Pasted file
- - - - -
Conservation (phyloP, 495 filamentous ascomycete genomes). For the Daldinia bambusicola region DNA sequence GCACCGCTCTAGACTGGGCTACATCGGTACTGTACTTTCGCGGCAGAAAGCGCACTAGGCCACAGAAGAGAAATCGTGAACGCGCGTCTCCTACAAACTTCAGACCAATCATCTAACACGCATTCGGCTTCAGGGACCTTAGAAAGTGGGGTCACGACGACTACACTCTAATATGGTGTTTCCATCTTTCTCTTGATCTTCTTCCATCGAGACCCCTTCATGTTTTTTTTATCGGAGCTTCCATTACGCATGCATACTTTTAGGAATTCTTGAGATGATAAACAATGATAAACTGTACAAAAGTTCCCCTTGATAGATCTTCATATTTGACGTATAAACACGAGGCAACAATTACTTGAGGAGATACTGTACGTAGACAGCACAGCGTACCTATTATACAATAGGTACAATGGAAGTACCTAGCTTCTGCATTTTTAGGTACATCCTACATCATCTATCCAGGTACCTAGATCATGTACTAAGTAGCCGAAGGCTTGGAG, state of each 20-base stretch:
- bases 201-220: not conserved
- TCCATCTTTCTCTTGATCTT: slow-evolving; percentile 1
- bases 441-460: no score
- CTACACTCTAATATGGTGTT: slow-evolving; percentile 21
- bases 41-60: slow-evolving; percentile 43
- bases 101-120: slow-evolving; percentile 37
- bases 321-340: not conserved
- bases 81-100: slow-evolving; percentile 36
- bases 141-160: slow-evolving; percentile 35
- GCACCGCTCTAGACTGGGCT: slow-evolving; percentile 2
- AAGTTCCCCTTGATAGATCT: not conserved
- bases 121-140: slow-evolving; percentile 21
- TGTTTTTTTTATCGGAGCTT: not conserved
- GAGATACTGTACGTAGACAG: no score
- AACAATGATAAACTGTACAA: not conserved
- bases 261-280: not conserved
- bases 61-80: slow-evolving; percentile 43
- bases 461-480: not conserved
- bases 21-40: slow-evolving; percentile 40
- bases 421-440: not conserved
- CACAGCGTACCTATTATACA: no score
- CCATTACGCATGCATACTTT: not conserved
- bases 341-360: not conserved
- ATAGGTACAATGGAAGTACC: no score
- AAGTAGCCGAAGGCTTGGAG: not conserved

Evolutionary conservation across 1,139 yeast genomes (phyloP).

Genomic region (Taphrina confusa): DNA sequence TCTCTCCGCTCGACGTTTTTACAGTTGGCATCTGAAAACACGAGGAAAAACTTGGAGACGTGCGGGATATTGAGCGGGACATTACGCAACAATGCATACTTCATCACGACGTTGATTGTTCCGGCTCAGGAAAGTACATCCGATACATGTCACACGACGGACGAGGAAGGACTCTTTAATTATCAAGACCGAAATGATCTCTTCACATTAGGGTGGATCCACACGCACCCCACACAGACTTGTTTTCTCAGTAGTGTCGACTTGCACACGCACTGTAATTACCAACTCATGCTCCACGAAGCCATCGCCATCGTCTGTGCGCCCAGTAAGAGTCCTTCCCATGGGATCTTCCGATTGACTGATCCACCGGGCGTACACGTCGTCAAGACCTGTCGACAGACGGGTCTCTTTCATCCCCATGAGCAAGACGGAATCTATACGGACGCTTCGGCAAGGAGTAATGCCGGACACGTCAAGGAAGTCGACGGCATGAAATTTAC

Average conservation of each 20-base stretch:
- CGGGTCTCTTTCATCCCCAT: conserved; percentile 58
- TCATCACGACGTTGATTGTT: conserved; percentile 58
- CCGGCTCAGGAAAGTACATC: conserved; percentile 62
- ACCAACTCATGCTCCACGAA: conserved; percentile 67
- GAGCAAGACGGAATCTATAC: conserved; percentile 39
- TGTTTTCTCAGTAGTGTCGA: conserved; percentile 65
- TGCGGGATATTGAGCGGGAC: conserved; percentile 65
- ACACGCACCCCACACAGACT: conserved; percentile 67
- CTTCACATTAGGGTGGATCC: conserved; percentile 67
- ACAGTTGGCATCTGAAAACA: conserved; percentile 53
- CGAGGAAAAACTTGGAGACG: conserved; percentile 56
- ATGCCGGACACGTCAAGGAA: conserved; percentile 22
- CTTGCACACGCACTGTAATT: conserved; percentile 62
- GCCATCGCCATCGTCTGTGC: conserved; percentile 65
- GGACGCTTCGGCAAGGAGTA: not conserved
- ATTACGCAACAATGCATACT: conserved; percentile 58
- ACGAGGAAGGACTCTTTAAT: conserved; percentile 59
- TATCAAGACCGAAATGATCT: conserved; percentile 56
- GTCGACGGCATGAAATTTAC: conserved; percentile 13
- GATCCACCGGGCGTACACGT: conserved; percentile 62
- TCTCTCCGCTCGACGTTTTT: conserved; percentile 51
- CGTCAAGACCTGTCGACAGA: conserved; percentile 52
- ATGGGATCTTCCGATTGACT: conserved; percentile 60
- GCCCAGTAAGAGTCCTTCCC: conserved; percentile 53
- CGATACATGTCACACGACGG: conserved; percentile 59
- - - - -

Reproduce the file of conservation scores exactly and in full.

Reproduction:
Conservation (phyloP, 495 filamentous ascomycete genomes). For the Daldinia bambusicola region DNA sequence GCACCGCTCTAGACTGGGCTACATCGGTACTGTACTTTCGCGGCAGAAAGCGCACTAGGCCACAGAAGAGAAATCGTGAACGCGCGTCTCCTACAAACTTCAGACCAATCATCTAACACGCATTCGGCTTCAGGGACCTTAGAAAGTGGGGTCACGACGACTACACTCTAATATGGTGTTTCCATCTTTCTCTTGATCTTCTTCCATCGAGACCCCTTCATGTTTTTTTTATCGGAGCTTCCATTACGCATGCATACTTTTAGGAATTCTTGAGATGATAAACAATGATAAACTGTACAAAAGTTCCCCTTGATAGATCTTCATATTTGACGTATAAACACGAGGCAACAATTACTTGAGGAGATACTGTACGTAGACAGCACAGCGTACCTATTATACAATAGGTACAATGGAAGTACCTAGCTTCTGCATTTTTAGGTACATCCTACATCATCTATCCAGGTACCTAGATCATGTACTAAGTAGCCGAAGGCTTGGAG, state of each 20-base stretch:
- bases 201-220: not conserved
- TCCATCTTTCTCTTGATCTT: slow-evolving; percentile 1
- bases 441-460: no score
- CTACACTCTAATATGGTGTT: slow-evolving; percentile 21
- bases 41-60: slow-evolving; percentile 43
- bases 101-120: slow-evolving; percentile 37
- bases 321-340: not conserved
- bases 81-100: slow-evolving; percentile 36
- bases 141-160: slow-evolving; percentile 35
- GCACCGCTCTAGACTGGGCT: slow-evolving; percentile 2
- AAGTTCCCCTTGATAGATCT: not conserved
- bases 121-140: slow-evolving; percentile 21
- TGTTTTTTTTATCGGAGCTT: not conserved
- GAGATACTGTACGTAGACAG: no score
- AACAATGATAAACTGTACAA: not conserved
- bases 261-280: not conserved
- bases 61-80: slow-evolving; percentile 43
- bases 461-480: not conserved
- bases 21-40: slow-evolving; percentile 40
- bases 421-440: not conserved
- CACAGCGTACCTATTATACA: no score
- CCATTACGCATGCATACTTT: not conserved
- bases 341-360: not conserved
- ATAGGTACAATGGAAGTACC: no score
- AAGTAGCCGAAGGCTTGGAG: not conserved

Evolutionary conservation across 1,139 yeast genomes (phyloP).

Genomic region (Taphrina confusa): DNA sequence TCTCTCCGCTCGACGTTTTTACAGTTGGCATCTGAAAACACGAGGAAAAACTTGGAGACGTGCGGGATATTGAGCGGGACATTACGCAACAATGCATACTTCATCACGACGTTGATTGTTCCGGCTCAGGAAAGTACATCCGATACATGTCACACGACGGACGAGGAAGGACTCTTTAATTATCAAGACCGAAATGATCTCTTCACATTAGGGTGGATCCACACGCACCCCACACAGACTTGTTTTCTCAGTAGTGTCGACTTGCACACGCACTGTAATTACCAACTCATGCTCCACGAAGCCATCGCCATCGTCTGTGCGCCCAGTAAGAGTCCTTCCCATGGGATCTTCCGATTGACTGATCCACCGGGCGTACACGTCGTCAAGACCTGTCGACAGACGGGTCTCTTTCATCCCCATGAGCAAGACGGAATCTATACGGACGCTTCGGCAAGGAGTAATGCCGGACACGTCAAGGAAGTCGACGGCATGAAATTTAC

Average conservation of each 20-base stretch:
- CGGGTCTCTTTCATCCCCAT: conserved; percentile 58
- TCATCACGACGTTGATTGTT: conserved; percentile 58
- CCGGCTCAGGAAAGTACATC: conserved; percentile 62
- ACCAACTCATGCTCCACGAA: conserved; percentile 67
- GAGCAAGACGGAATCTATAC: conserved; percentile 39
- TGTTTTCTCAGTAGTGTCGA: conserved; percentile 65
- TGCGGGATATTGAGCGGGAC: conserved; percentile 65
- ACACGCACCCCACACAGACT: conserved; percentile 67
- CTTCACATTAGGGTGGATCC: conserved; percentile 67
- ACAGTTGGCATCTGAAAACA: conserved; percentile 53
- CGAGGAAAAACTTGGAGACG: conserved; percentile 56
- ATGCCGGACACGTCAAGGAA: conserved; percentile 22
- CTTGCACACGCACTGTAATT: conserved; percentile 62
- GCCATCGCCATCGTCTGTGC: conserved; percentile 65
- GGACGCTTCGGCAAGGAGTA: not conserved
- ATTACGCAACAATGCATACT: conserved; percentile 58
- ACGAGGAAGGACTCTTTAAT: conserved; percentile 59
- TATCAAGACCGAAATGATCT: conserved; percentile 56
- GTCGACGGCATGAAATTTAC: conserved; percentile 13
- GATCCACCGGGCGTACACGT: conserved; percentile 62
- TCTCTCCGCTCGACGTTTTT: conserved; percentile 51
- CGTCAAGACCTGTCGACAGA: conserved; percentile 52
- ATGGGATCTTCCGATTGACT: conserved; percentile 60
- GCCCAGTAAGAGTCCTTCCC: conserved; percentile 53
- CGATACATGTCACACGACGG: conserved; percentile 59